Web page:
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For A Few Years, He Was The Greatest Manager Who Ever Lived

BY Ron Borges ON July 08, 2009
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On his final days on earth, Vinnie Vecchione did what he always wanted to do but never had much luck with. He drew a crowd.

Vecchione was the definition of a small-time boxing guy, yet he never focused on that. He focused not on being small-time, but on being a boxing guy. If you said that, it was good enough for him because what could be better than that?

He was never the world’s greatest trainer and as a fighter, well, he knew where to buy a good cigar. But he was a boxing guy all the same and, for a few short years in the 1990s he was the greatest manager who ever lived.

That’s not because he had some stable full of talent or because he directed the career of a Hall of Fame fighter like Joe Louis or Sugar Ray Robinson or Marvin Hagler and took them to great heights.

A lot of guys could have managed Sugar Ray Leonard or Roberto Duran in their heydays. How many guys could have managed Peter McNeeley to one of the highest-profile, highest-grossing fights of the 90s?

Honestly, the answer is one. The guy who did it. The Man In The Hat.

Vecchione was the kind of guy you see in the movies. He was not the leading man but the guy in the background you watch and then say, ‘I’ve seen that guy before. Who is he?’ He was a character actor but more than that he was a character, the kind you find in boxing and at the race-track and really no place else.

He was once a small time mobster in a scally cap, a nub of a cigar always clenched in his teeth as if he knew someplace where you could buy them half smoked. He once got shot in a drive-by, some galoots forcing his old Oldsmobile Cutlass off the road and pouring lead into him over some grievance or other. When the police found him with several bullet holes in his shoulder he assured them “it was a case of mistaken identity.”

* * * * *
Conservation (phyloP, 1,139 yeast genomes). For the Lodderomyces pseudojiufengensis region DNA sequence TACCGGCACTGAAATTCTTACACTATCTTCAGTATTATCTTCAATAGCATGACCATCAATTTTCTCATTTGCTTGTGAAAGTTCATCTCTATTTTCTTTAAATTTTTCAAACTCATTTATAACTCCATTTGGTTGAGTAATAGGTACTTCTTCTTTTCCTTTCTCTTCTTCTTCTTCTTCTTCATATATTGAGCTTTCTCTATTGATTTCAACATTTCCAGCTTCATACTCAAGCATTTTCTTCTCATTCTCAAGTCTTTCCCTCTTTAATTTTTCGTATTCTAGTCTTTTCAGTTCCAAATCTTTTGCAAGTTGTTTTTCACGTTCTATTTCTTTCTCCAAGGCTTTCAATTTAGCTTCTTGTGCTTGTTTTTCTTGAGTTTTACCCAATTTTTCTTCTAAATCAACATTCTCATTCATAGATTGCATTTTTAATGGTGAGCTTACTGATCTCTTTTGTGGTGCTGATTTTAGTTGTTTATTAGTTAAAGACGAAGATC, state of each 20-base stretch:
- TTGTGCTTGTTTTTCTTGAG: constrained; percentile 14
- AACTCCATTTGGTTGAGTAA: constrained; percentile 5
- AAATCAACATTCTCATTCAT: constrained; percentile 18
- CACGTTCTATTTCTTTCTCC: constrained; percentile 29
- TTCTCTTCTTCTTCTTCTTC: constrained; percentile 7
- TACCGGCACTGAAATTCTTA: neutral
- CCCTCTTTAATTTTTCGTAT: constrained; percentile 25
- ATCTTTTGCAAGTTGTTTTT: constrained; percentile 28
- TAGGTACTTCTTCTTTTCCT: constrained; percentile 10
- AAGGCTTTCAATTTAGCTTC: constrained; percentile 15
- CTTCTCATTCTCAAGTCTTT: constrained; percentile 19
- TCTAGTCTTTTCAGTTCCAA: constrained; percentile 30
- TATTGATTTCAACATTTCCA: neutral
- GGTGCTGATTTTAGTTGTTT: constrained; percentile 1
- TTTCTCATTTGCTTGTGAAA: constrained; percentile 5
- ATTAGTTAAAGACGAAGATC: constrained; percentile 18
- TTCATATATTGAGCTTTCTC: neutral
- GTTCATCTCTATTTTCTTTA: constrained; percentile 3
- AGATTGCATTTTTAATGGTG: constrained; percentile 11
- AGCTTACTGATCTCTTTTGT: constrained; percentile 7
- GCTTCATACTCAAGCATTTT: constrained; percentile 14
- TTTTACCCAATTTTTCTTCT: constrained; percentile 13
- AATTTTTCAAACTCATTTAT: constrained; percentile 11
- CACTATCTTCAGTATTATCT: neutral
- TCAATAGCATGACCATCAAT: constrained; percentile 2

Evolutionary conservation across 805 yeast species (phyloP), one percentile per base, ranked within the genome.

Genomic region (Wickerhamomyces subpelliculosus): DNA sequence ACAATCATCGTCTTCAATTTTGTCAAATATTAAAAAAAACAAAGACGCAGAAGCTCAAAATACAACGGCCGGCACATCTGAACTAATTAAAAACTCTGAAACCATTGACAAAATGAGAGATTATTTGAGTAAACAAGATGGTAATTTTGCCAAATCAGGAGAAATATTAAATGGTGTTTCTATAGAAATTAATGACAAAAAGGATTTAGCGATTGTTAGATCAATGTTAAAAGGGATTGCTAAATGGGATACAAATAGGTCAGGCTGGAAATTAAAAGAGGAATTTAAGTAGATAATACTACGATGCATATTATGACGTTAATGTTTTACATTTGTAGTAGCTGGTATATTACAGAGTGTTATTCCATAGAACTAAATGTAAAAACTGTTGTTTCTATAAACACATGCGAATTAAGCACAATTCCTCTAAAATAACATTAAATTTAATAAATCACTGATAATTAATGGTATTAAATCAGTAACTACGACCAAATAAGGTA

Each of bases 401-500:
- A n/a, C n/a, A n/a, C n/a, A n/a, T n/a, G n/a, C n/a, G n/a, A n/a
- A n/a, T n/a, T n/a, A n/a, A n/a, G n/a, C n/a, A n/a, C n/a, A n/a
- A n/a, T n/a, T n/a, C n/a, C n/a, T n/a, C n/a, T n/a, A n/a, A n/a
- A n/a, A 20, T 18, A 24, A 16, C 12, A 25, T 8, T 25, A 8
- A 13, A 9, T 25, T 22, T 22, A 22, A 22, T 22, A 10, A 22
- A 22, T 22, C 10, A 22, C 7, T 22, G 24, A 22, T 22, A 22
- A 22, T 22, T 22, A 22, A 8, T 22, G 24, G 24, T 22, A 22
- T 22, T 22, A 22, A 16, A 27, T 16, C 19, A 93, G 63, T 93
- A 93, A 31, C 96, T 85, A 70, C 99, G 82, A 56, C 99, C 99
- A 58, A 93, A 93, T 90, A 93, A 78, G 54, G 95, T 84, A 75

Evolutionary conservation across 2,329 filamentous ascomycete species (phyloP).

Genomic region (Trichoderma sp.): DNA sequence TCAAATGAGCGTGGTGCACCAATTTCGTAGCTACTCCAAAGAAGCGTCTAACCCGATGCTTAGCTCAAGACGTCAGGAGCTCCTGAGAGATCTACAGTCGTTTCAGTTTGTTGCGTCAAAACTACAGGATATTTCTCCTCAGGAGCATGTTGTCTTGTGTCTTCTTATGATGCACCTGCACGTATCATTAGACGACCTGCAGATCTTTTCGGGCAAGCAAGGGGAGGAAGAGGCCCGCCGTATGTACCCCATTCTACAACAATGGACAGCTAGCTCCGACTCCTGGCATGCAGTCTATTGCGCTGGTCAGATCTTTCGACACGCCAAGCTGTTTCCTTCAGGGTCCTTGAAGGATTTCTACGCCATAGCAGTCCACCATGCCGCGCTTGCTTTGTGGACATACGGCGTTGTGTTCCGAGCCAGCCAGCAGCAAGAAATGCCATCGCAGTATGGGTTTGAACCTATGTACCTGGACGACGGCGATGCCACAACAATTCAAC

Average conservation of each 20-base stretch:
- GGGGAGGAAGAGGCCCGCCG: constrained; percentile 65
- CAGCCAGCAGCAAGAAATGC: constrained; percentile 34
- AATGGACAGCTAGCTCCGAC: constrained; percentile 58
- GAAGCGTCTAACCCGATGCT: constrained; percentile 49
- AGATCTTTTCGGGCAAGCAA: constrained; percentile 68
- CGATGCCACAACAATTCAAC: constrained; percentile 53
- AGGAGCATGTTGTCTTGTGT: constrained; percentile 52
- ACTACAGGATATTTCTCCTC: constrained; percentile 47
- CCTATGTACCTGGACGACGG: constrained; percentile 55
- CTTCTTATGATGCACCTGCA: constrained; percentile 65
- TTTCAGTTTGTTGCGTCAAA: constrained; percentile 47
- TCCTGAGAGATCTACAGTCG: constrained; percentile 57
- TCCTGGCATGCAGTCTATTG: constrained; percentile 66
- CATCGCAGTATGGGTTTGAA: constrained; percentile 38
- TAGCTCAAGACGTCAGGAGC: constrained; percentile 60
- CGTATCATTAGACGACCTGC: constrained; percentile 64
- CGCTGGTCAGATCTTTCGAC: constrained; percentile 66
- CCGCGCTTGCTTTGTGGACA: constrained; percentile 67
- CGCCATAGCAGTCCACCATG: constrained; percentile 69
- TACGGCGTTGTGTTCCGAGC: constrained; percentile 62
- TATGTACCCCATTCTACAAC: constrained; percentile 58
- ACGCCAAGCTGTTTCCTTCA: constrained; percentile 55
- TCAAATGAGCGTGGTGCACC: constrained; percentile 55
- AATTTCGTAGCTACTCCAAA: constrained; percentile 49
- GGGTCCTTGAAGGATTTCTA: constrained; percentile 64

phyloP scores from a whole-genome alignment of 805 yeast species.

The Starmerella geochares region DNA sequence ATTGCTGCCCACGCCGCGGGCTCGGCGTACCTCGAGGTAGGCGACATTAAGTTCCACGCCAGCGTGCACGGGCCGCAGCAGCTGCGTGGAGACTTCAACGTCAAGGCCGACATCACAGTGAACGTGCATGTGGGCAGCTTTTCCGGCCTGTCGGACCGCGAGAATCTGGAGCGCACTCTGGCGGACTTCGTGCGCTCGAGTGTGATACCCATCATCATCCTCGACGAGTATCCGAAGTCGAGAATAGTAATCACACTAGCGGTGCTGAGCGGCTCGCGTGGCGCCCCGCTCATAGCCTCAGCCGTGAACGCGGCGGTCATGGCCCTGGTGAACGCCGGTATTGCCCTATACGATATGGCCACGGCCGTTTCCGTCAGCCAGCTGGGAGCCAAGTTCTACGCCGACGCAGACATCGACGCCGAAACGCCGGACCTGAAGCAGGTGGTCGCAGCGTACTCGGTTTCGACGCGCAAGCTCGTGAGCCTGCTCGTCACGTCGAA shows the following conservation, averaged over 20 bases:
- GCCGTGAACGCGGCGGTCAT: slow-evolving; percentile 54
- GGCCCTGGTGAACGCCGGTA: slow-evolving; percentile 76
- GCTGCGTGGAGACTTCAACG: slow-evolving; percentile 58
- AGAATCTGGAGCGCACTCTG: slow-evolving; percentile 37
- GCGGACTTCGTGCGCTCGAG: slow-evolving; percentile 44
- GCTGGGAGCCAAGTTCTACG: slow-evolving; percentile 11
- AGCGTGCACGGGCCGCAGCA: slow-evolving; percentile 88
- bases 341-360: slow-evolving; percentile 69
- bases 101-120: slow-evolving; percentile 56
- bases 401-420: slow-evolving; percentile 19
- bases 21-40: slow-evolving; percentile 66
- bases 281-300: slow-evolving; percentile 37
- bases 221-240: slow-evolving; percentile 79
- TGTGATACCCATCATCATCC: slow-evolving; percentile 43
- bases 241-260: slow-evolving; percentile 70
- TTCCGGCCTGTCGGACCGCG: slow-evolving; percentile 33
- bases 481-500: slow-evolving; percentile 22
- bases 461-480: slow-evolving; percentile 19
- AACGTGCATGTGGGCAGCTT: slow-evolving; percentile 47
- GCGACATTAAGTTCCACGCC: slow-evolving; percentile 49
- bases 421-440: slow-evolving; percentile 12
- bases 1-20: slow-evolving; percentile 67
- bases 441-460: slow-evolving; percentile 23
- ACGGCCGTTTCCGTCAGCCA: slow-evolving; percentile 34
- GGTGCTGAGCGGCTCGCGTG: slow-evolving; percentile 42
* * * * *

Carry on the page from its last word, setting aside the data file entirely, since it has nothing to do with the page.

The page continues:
When Vinnie would tell the story of how difficult it was convincing a big-name promoter to help him bring along McNeely until Al Braverman hooked him up with Don King, he used to say, “I called all the big promoters. It was like knocking on deaf ears!”

That was Vinnie Vecchione, who passed away a week ago at the age of 64, loyal to the end to his wife Judy, his kids and his fighters. That’s why they were all there at a funeral home in Braintree, MA. Tuesday night. They were there to celebrate a guy they said they loved because they knew he loved them back.

Love is not something you see that much in boxing. At least not once the dollars appear and the sense disappears. But Vecchione had it for his fighters even when he was putting them in deep water and praying they could swim.

He didn’t always get them paid and he didn’t always get them wins and, in the end, he got all of them into fights that got them beat but every one of them knew he was in their corner. Every one of them knew he was trying to do the best he could to get them the fight that would change their lives.

Trying even when it cost him his shirt, which with McNeeley it did many times.

For five years the two of them traveled America, fighting in Arkansas, Missouri, Mississippi, Oklahoma, Louisiana. Fighting in high school gyms, dark, dank armories, dog tracks, horse tracks, small-time casinos and hotel ballrooms. McNeeley fought and Vecchione stuck to a vision only he could see. They were in it together.

“They said I was nuts but I knew what I was doing,” Vecchione said once and he was right.